I've generally never understood the interest in dexterity games. If I wanted this sort of thing, I'd engage in a full-fledged physical recreation, be it Tennis, Ping Pong, or Dance! Dance! Revolution.
Hello you guys,obviously you do not know FUBI, a kind of soccer-billard. You could check the BGG for that - or simply believe me if I say that it beats almost anything similar.But among your nominees, I agree with your choice.
In response to the FUBI comment, I've played it and like it, but can't afford it and therefore didn't nominate it.In response to the "sit down to play" comment about Carabande, I'm not sure that's possible, at least not the way we play it here with parts of three sets together in 1 giant layout.Kaptian Wackelpudding works with adults, and not just at the Gathering of Friends. However, I am not sure about Loopin' Louie's appeal, even though it did well in voting here, I don't think all that much of it.Put me down as another gamer who would love to own a Spinball game.
Shannon -Some of these games (Crokinole, Via Paletti, Carabande, Bausack, Polarity) do have nice "gamerly" stategic bits to them, so they do fill a niche between boardgames and genuine physical activity. Bausack Noir even has an auction.I have to say that being a native Clevelander, there are times of year in many parts of the country where mother nature apparently is actively trying to kill you. In that case at least, staying in for a dexterity game is more appealing :)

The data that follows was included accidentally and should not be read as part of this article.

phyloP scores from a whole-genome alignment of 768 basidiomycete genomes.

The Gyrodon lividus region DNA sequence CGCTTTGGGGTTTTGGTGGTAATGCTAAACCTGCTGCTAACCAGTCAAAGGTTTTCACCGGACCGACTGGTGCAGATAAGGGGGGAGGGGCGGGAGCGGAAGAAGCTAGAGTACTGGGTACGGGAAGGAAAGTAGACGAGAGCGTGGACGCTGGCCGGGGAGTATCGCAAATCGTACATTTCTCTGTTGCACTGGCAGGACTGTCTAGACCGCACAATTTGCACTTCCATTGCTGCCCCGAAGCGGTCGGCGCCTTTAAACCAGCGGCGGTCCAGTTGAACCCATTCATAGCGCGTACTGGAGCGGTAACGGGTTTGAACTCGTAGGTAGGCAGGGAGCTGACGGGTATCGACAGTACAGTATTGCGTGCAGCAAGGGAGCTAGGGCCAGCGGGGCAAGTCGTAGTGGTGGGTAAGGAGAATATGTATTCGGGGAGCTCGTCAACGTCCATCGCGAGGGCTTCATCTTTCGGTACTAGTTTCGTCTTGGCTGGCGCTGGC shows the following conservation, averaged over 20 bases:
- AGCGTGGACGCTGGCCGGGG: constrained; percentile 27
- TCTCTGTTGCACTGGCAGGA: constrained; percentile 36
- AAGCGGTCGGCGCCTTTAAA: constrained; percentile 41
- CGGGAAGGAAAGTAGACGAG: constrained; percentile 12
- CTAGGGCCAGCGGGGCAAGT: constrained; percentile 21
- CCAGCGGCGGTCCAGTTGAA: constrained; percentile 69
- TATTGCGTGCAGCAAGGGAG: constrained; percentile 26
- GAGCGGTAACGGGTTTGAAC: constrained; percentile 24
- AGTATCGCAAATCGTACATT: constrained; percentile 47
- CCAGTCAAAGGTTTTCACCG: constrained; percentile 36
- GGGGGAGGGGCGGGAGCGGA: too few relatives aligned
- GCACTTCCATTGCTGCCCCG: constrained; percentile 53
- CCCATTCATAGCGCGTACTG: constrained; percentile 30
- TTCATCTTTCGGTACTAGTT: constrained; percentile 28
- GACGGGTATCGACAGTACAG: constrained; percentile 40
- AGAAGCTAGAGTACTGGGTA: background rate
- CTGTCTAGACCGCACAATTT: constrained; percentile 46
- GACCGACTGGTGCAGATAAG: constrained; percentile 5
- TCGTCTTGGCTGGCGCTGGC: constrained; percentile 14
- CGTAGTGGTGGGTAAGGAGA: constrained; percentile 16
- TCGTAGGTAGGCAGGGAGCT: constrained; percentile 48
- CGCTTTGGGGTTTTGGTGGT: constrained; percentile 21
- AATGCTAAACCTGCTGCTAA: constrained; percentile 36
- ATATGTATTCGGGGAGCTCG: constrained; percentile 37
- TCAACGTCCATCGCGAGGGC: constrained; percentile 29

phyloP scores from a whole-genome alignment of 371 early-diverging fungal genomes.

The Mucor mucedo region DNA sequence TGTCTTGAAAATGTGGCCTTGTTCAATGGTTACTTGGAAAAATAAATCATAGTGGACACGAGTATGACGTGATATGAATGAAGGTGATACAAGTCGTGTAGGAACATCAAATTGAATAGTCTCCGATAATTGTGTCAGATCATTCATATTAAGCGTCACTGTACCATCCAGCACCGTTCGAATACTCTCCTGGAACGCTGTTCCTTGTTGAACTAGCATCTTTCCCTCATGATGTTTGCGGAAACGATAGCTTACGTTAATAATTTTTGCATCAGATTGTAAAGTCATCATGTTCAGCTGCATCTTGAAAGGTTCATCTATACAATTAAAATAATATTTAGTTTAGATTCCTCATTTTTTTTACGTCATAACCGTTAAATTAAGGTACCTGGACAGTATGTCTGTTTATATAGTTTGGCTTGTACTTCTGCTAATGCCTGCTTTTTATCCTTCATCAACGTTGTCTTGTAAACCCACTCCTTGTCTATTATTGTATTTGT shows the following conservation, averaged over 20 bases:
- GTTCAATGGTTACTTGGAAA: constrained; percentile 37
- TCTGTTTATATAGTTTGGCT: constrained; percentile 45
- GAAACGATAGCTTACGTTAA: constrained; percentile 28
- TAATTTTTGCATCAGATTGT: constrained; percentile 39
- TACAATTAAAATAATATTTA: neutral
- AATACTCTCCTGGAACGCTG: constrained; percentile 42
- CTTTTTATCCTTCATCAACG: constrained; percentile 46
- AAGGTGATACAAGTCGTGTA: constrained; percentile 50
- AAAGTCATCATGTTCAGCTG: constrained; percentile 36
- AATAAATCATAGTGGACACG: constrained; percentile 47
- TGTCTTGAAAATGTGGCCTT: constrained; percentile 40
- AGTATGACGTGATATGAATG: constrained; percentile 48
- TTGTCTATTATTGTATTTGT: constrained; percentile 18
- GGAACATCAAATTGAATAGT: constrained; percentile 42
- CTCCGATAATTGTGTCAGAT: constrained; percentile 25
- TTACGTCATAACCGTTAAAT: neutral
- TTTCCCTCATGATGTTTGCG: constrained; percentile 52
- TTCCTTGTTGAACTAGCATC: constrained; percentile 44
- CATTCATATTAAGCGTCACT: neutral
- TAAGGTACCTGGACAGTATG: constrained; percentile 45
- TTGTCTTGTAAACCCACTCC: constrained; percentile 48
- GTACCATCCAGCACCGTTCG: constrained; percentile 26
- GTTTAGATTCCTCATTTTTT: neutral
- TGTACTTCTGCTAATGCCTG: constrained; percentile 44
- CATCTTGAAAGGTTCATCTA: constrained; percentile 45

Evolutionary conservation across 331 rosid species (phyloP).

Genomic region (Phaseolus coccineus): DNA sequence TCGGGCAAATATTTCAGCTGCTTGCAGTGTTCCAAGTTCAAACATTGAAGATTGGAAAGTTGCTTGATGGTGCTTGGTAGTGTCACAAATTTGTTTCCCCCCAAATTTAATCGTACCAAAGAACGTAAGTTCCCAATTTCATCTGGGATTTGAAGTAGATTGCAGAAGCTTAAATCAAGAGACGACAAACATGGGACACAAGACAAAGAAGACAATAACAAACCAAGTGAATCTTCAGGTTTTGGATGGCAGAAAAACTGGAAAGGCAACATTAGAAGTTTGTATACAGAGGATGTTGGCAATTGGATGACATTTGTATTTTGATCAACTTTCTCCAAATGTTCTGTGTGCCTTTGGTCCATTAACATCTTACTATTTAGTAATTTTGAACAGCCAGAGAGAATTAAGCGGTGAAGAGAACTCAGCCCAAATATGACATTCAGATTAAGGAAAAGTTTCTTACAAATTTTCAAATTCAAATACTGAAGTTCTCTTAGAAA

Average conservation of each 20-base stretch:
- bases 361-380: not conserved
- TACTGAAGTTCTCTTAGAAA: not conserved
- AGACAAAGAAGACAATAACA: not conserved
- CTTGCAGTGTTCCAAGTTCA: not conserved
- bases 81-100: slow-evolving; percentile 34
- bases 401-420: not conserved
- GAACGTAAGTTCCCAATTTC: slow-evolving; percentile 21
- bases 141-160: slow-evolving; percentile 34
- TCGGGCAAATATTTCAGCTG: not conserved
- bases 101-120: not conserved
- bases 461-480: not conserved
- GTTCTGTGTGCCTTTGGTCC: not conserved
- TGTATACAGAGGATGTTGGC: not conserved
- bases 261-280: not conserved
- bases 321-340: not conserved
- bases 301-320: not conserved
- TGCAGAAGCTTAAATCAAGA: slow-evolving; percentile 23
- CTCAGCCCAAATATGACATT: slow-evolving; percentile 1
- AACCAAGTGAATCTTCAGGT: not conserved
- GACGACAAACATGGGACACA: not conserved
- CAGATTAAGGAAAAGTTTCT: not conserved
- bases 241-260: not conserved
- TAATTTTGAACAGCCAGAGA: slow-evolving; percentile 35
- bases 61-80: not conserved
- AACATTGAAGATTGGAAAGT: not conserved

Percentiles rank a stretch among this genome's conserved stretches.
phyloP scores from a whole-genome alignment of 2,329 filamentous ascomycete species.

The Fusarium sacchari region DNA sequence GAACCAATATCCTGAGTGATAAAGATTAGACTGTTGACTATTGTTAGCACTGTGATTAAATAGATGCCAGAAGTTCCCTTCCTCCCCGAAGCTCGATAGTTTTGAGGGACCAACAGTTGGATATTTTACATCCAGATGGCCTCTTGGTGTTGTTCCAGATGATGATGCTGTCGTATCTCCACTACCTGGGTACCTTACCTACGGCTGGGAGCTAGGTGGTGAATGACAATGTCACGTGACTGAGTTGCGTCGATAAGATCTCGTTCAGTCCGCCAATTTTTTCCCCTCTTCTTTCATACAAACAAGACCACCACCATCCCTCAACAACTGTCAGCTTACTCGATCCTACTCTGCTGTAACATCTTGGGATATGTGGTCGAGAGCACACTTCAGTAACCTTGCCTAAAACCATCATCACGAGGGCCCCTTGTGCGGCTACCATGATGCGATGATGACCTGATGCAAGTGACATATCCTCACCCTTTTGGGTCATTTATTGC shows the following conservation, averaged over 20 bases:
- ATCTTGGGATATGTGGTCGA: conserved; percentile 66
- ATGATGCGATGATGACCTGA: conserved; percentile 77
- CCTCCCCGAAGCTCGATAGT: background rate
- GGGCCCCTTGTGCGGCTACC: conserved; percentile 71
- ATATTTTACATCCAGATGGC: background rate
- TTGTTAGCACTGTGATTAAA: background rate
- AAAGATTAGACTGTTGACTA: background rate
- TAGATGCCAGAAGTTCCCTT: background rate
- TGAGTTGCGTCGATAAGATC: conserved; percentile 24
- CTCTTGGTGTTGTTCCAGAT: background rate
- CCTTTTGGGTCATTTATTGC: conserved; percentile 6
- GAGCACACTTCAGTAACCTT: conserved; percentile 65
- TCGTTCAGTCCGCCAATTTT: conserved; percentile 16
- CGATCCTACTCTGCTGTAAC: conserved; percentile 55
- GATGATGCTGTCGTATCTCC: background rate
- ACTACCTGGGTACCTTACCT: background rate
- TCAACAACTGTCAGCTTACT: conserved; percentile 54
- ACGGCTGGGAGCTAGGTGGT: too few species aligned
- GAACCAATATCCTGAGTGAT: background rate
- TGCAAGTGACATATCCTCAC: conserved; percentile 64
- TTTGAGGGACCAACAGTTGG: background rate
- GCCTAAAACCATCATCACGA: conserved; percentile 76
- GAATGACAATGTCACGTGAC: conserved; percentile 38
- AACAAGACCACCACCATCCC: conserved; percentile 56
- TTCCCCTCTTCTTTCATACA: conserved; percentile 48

Ah, I suppose that might just be my Californian bias showing then.
I think that Loopin' Louie definitely deserves a place here, but with the caveat that it is very much a "convention" game: you need both a reasonably sized crowd of onlookers, and plenty of other people to annoy with all the raucousness.
Nothing really to complain about here. Crokinole was an absolute must and it finished on top as expected, while the other finalists also make sense.Note to those without Loopin' Louie love: Even I, who miss most Dex savings throws, enjoy this game and have certainly seen it on game nights other than the Gathering. It's just a lot of fun.The one game I picked that didn't make the final list was Elchfest, probably because it isn't played that often. I include myself in that, as I haven't played it in years, but I do recall it being fun and with some real strategy.
I attend the Gathering and still don't quite get the appeal of Loopin' Louie... other than what Larry said - I can see how a large group helps. Well, and that "tournament" variant that most people play.My biggest problem with dexterity games - other than I'm not good at them (and yet, that is NOT my *biggest* problem) - is that most of them seem to have LAME GAMEPLAY, dexterity part notwithstanding.Bamboleo, for example, is an *amazing* idea. It has terrific bits, looks way cool, and elicits those wonderful groans and squeals as the board tips in ways that just defy gravity, ratcheting up the tension... everything you want out a game like this... and yet, the actual "game" part just falls flat (no joke intended). An AMAZING disappointment.Ditto Arbos. Ditto Villa Palatti. Ditto many others.What’s great about Crokinole is that there’s an actual bone fide game there. Carabande doesn’t have much game guts to it, but it’s a race, so it doesn’t really need it. HamsterRolle is the one I’m always on the fence about – it’s doesn’t have great gameplay, but there’s enough there to get by. And, of course, it’s way bitchin.And in the 15 Minutes of Fame Department: Cairo, we hardly knew ye.